Government is moving in the direction of improving leadership around infrastructure. Infrastructure UK, a Treasury body, provides some long-term focus on the UK's infrastructure priorities. The Chancellor has announced a set of initiatives to enhance Whitehall's capacity to support private investment across the infrastructure sphere. Guarantees and co-lending and equity investment by the state, are intended to accelerate projects that developers are struggling to finance or where commercial lending appetite falls short. To orchestrate funding and development, the Chancellor has focused the work of the incoming Commercial Secretary to the Treasury on infrastructure development. The Treasury may now appear more "joined up". But are the departments of state?

A Department for Infrastructure should be created. This super ministry would provide more than leadership for spending departments. It could consolidate infrastructure resources and talent spread thinly through the rest of Whitehall. It would give the Prime Minister a mechanism for knocking heads together and ensuring delivery. It could oversee the development of effective frameworks including reforms already in train, to bring in private sector investment to boost growth and competiveness across the countries and city regions of the UK. It could be the agent for delivering a big part of Lord Heseltine's forty billion pound "challenge" fund. It could provide a strong delivery partner for the all-powerful Treasury. With firm delivery objectives that would not be lost in departments' business plans, its minister would be high profile. It would be a potent department of state that senior politicians and civil servants would fight over. There would be a real sense of urgency to get things done and join them up with local government.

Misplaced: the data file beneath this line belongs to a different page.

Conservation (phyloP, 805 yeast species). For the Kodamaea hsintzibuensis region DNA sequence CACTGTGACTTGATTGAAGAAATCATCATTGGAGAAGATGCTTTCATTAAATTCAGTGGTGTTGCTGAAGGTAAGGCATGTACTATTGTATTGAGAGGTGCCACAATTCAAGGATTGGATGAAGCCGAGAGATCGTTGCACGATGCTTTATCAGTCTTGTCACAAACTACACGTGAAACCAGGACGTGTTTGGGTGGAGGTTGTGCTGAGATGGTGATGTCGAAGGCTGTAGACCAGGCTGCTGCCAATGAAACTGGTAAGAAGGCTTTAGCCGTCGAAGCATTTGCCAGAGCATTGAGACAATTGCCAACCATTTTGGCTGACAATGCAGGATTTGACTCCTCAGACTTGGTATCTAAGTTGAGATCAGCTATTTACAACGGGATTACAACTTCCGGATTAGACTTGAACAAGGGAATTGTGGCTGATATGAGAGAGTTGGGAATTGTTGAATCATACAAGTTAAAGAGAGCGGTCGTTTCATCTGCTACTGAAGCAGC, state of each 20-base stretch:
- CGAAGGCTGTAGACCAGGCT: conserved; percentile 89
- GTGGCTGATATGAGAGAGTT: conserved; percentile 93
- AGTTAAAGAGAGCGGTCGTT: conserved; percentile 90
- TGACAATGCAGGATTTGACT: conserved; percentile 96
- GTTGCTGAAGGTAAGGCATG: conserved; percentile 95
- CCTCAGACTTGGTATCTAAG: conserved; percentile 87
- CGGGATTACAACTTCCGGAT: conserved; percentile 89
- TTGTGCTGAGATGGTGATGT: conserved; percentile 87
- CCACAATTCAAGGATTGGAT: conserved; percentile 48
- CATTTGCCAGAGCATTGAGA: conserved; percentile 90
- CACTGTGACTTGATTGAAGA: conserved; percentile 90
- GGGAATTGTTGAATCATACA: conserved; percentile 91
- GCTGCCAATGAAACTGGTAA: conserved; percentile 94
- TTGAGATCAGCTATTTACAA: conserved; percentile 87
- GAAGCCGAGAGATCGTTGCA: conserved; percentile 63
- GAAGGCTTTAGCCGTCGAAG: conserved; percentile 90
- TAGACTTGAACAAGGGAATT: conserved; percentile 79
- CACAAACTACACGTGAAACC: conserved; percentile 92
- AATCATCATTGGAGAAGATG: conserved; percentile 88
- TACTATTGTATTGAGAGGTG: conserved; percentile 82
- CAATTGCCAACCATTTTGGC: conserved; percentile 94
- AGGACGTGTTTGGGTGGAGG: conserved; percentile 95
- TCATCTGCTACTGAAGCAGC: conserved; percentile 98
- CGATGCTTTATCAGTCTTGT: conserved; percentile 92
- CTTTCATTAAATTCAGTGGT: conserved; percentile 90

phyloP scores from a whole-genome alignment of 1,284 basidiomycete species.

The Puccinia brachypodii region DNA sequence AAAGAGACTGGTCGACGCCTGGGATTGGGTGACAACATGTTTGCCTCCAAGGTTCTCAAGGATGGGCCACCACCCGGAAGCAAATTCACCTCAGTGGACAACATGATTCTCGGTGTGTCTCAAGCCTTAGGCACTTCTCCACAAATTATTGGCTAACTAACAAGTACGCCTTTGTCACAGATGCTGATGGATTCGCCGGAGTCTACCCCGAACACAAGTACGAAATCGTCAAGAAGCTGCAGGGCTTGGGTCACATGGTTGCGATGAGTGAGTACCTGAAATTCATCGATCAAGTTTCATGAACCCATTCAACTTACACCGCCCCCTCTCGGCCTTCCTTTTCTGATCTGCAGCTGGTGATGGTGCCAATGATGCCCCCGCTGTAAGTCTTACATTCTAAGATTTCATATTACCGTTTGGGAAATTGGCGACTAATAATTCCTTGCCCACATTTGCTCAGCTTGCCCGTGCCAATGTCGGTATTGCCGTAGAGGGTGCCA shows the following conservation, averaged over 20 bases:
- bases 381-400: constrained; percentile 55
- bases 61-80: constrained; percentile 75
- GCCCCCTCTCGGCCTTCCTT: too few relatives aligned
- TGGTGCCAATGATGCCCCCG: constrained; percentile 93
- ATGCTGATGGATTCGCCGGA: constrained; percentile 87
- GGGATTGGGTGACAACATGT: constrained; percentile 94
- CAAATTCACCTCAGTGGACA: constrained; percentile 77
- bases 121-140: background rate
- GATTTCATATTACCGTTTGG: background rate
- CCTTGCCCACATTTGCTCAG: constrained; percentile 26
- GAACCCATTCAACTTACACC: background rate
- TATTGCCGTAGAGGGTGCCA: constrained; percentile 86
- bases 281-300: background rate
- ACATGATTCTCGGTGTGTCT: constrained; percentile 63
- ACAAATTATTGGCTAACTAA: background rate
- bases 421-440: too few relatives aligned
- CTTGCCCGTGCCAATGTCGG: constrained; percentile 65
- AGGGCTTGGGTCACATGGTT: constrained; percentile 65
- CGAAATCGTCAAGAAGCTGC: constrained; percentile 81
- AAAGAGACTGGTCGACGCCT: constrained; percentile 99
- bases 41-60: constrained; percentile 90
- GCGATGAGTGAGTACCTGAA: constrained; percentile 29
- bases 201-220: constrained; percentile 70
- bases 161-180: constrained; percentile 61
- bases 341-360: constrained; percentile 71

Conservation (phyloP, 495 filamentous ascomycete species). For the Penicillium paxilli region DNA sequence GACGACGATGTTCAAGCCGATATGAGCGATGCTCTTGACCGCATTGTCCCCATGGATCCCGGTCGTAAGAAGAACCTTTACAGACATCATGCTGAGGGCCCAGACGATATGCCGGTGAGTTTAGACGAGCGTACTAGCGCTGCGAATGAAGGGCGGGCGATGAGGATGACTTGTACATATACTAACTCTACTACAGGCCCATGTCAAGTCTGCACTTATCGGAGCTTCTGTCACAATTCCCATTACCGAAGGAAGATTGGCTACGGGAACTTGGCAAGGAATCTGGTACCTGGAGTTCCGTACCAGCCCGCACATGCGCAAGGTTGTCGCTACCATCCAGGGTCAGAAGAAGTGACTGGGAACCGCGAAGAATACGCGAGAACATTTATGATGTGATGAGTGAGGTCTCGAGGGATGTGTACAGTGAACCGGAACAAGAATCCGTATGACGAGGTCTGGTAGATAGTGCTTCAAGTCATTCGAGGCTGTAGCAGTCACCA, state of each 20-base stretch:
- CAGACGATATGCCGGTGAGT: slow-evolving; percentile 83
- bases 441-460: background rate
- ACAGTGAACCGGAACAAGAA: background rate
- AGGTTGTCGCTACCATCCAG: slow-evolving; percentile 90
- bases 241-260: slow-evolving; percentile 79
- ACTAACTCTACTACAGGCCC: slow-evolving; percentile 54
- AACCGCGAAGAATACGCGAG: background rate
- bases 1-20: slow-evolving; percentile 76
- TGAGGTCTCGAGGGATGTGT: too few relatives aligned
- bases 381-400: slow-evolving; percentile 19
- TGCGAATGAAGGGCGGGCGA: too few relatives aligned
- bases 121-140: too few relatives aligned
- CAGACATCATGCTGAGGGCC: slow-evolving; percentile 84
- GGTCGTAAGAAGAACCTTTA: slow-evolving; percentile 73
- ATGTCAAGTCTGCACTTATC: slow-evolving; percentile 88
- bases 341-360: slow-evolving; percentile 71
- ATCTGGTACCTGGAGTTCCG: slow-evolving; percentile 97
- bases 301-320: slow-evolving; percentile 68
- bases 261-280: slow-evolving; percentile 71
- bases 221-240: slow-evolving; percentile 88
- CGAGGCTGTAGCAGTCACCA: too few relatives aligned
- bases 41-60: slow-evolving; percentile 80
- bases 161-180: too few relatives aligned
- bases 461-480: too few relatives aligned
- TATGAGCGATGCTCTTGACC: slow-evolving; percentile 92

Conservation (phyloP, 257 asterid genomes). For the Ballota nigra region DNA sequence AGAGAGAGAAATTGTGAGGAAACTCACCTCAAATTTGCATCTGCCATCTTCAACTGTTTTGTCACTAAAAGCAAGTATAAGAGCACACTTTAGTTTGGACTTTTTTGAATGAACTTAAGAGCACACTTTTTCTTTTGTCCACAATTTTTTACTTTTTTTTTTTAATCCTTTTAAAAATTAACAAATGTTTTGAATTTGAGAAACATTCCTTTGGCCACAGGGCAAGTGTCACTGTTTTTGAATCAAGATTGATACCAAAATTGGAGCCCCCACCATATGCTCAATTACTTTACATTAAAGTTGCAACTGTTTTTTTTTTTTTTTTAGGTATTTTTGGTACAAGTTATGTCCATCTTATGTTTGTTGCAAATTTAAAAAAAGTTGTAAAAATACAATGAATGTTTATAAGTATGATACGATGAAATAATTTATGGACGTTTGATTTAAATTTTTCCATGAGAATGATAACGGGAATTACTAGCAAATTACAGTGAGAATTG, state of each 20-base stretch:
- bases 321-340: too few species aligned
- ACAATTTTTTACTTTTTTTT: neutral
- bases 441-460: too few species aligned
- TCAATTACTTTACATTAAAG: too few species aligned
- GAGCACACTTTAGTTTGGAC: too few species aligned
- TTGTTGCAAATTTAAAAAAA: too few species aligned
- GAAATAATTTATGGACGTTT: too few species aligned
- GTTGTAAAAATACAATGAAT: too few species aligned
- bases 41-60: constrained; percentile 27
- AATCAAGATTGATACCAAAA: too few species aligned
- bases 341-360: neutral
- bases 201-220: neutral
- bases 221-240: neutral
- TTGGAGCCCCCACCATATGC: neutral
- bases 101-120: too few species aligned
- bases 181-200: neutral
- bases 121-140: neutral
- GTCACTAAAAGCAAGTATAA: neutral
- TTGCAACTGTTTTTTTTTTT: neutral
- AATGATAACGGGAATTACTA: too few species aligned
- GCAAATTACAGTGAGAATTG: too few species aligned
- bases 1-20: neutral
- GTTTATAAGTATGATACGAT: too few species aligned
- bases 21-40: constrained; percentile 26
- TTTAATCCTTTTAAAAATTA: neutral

This new department of state could be modelled on those found in other Commonwealth countries. Australia integrates infrastructure leadership with its transport ministry. Their Department of Infrastructure and Transport adopts a national strategic function, advising regional governments. It coordinates construction timing and investment decisions under a cabinet-level minister. In Canada which has an enviable track record on securing private sector investment, there is a Minister of Transport, Infrastructure and Communities.

As leading UK economist Dieter Helm has pointed out, Britain is in knots over infrastructure. A Department for Infrastructure might just help slice through them.

The Crossrail shaft in Farringdon. Photograph: Getty Images

Alexander Jan is a consultant at Arup.

Photo: Getty Images
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How can Britain become a nation of homeowners?

David Cameron must unlock the spirit of his postwar predecessors to get the housing market back on track. 

In the 1955 election, Anthony Eden described turning Britain into a “property-owning democracy” as his – and by extension, the Conservative Party’s – overarching mission.

60 years later, what’s changed? Then, as now, an Old Etonian sits in Downing Street. Then, as now, Labour are badly riven between left and right, with their last stay in government widely believed – by their activists at least – to have been a disappointment. Then as now, few commentators seriously believe the Tories will be out of power any time soon.